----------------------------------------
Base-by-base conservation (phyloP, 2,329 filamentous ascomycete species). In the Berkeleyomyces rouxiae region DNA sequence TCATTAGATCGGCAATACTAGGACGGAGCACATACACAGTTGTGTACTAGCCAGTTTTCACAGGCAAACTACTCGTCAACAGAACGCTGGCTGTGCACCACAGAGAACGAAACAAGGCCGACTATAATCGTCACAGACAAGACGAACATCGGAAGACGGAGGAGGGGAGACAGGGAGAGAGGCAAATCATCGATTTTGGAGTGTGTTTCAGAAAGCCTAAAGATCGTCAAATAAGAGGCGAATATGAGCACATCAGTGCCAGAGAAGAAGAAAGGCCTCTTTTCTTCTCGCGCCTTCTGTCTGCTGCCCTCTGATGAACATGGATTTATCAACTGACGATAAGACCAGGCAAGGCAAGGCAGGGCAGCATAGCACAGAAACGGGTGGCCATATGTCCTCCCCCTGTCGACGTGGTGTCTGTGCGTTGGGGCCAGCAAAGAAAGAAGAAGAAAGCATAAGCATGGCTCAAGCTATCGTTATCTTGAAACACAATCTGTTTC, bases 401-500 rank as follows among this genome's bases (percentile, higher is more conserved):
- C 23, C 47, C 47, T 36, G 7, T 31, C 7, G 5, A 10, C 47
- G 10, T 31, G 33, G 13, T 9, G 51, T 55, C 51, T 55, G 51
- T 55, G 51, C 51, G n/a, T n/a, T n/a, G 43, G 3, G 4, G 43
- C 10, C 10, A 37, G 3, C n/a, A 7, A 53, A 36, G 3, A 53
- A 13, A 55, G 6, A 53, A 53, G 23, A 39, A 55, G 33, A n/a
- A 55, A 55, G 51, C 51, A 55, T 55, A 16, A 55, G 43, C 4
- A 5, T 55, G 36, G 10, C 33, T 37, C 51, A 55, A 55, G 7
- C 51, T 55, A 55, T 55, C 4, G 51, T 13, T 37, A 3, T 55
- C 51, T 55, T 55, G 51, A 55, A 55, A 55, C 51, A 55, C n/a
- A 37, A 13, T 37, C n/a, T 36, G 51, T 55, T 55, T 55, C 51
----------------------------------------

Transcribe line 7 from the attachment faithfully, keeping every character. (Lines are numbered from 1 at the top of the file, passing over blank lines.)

- A 55, A 55, G 51, C 51, A 55, T 55, A 16, A 55, G 43, C 4